Each year more than 45,000 Americans suffer burns serious enough to require a hospital stay, according to the American Burn Association. While the traditional therapy of using skin grafts to cover burn sites has improved, a number of problems including scarring, infection and poor adhesion remain.
“Skin grafts involve taking skin (both the upper epidermal and the underlying dermis) from an unburned site on the patient’s body or from a cadaver and grafting it on to the burn wound,” said Craig D. Woodworth, a cell biologist and associate professor at Clarkson University. “Skin grafts often require multiple surgeries. Cadaver skin is scarce and can introduce disease. In the case of extensive burns, large amounts of skin can be created by isolating individual epidermal cells and then expanding their numbers in culture, but the skin simply does not look or function like normal skin. There are no hair follicles, no pores for sweating, and the pigment is often a poor match.”
Woodworth is collaborating with Anja Mueller, a polymer chemist and assistant professor of chemistry at Clarkson, on research to develop an artificial skin that would heal and function like normal skin and could be used successfully for large burns or surgical reconstruction.
Ion treatments for cardiac arrhythmia — Non-invasive alternative to catheter-based surgery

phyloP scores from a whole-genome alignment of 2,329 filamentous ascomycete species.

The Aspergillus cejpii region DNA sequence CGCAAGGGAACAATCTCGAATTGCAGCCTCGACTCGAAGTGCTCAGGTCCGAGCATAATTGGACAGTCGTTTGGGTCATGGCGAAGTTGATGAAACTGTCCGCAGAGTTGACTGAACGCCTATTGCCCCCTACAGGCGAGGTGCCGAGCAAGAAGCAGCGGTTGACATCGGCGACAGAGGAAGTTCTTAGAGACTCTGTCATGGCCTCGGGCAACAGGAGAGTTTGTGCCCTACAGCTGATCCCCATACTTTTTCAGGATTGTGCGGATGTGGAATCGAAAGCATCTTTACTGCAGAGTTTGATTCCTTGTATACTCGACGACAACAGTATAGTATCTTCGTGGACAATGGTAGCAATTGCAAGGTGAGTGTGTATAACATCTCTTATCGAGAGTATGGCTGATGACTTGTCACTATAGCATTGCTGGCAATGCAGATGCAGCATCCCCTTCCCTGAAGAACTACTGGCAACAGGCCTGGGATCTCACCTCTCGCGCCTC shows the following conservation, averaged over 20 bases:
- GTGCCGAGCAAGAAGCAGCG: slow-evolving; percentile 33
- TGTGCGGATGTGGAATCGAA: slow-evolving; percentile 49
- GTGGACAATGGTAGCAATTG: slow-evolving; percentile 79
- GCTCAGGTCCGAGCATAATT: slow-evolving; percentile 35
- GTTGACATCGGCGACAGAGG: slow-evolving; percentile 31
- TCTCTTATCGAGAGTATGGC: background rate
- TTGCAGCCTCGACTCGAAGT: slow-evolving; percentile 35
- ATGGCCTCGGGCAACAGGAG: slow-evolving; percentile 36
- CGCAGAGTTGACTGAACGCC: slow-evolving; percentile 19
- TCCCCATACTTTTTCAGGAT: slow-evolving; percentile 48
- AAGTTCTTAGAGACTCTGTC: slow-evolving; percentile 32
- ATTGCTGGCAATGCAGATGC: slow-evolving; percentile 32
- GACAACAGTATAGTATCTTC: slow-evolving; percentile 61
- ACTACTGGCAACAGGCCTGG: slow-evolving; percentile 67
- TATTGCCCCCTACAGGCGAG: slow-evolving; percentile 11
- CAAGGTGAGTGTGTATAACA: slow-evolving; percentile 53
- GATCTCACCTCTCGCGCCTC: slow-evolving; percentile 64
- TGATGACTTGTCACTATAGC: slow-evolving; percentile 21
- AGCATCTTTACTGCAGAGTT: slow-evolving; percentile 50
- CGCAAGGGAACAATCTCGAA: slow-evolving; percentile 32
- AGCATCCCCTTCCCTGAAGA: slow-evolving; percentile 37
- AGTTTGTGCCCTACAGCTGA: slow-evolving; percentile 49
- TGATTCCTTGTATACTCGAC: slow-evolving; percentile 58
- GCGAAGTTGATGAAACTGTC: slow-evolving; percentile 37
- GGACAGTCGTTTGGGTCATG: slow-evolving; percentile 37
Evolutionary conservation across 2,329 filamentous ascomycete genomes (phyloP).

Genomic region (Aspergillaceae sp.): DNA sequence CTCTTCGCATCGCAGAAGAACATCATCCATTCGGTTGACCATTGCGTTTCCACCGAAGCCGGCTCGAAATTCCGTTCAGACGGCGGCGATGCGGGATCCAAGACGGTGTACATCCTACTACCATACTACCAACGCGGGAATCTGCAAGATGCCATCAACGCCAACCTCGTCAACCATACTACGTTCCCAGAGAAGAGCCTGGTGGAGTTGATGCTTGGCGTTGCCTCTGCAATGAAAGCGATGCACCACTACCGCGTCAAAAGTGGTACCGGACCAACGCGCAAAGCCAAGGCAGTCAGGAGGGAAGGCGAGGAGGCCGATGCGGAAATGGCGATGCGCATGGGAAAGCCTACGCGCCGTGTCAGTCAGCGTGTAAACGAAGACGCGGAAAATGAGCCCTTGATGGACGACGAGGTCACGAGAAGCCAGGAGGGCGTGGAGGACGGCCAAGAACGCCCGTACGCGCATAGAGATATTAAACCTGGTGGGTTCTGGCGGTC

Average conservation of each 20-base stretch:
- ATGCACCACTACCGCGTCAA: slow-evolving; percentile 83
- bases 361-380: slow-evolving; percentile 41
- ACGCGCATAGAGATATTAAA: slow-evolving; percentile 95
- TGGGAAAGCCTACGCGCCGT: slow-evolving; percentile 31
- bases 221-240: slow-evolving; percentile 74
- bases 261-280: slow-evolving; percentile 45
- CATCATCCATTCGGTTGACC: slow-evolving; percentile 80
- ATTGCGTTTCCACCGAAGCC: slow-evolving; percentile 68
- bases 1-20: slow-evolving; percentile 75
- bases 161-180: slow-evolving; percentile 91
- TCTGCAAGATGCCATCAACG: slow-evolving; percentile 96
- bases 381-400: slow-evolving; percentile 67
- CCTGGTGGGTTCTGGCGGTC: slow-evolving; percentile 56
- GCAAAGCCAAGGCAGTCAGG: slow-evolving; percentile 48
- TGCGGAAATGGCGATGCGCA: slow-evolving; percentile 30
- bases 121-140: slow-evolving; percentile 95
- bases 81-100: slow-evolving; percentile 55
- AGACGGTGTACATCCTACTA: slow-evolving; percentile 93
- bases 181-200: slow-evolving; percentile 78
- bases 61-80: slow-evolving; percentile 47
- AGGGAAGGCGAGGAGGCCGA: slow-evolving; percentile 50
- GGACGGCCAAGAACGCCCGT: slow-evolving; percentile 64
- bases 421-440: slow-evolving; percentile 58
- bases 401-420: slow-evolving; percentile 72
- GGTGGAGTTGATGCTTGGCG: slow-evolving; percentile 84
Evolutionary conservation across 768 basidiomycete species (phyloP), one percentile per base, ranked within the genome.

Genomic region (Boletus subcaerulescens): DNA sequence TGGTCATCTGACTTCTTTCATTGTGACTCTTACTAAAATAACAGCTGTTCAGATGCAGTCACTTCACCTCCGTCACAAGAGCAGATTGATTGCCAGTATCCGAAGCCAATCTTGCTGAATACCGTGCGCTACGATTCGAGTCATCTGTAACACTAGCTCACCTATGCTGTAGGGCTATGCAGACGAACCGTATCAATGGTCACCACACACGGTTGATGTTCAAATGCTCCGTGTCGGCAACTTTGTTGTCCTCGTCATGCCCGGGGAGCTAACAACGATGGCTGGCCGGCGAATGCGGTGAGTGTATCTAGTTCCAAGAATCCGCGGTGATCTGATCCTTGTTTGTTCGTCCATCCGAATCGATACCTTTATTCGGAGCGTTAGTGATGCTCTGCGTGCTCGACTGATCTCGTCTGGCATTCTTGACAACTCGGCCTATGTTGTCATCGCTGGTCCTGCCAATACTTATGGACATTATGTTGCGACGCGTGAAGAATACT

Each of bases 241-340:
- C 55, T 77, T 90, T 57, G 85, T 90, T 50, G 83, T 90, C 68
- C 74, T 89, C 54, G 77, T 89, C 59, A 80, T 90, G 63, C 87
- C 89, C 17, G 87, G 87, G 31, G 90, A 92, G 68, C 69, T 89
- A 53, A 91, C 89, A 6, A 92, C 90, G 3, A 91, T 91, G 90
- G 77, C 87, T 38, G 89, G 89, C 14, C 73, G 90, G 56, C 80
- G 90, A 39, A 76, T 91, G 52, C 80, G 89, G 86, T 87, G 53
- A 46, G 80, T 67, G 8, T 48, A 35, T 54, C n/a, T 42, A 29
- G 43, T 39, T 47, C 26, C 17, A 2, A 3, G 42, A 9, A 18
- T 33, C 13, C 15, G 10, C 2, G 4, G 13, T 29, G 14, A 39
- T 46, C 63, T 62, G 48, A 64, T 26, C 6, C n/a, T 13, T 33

20.01.2017 | GSI Helmholtzzentrum für Schwerionenforschung GmbH
Seeking structure with metagenome sequences
20.01.2017 | DOE/Joint Genome Institute
An important step towards a completely new experimental access to quantum physics has been made at University of Konstanz. The team of scientists headed by...
Yersiniae cause severe intestinal infections. Studies using Yersinia pseudotuberculosis as a model organism aim to elucidate the infection mechanisms of these...
Researchers from the University of Hamburg in Germany, in collaboration with colleagues from the University of Aarhus in Denmark, have synthesized a new superconducting material by growing a few layers of an antiferromagnetic transition-metal chalcogenide on a bismuth-based topological insulator, both being non-superconducting materials.
While superconductivity and magnetism are generally believed to be mutually exclusive, surprisingly, in this new material, superconducting correlations...
Laser-driving of semimetals allows creating novel quasiparticle states within condensed matter systems and switching between different states on ultrafast time scales
Studying properties of fundamental particles in condensed matter systems is a promising approach to quantum field theory. Quasiparticles offer the opportunity...
Among the general public, solar thermal energy is currently associated with dark blue, rectangular collectors on building roofs. Technologies are needed for aesthetically high quality architecture which offer the architect more room for manoeuvre when it comes to low- and plus-energy buildings. With the “ArKol” project, researchers at Fraunhofer ISE together with partners are currently developing two façade collectors for solar thermal energy generation, which permit a high degree of design flexibility: a strip collector for opaque façade sections and a solar thermal blind for transparent sections. The current state of the two developments will be presented at the BAU 2017 trade fair.
As part of the “ArKol – development of architecturally highly integrated façade collectors with heat pipes” project, Fraunhofer ISE together with its partners...
19.01.2017 | Event News
10.01.2017 | Event News
09.01.2017 | Event News
20.01.2017 | Awards Funding
20.01.2017 | Materials Sciences
20.01.2017 | Life Sciences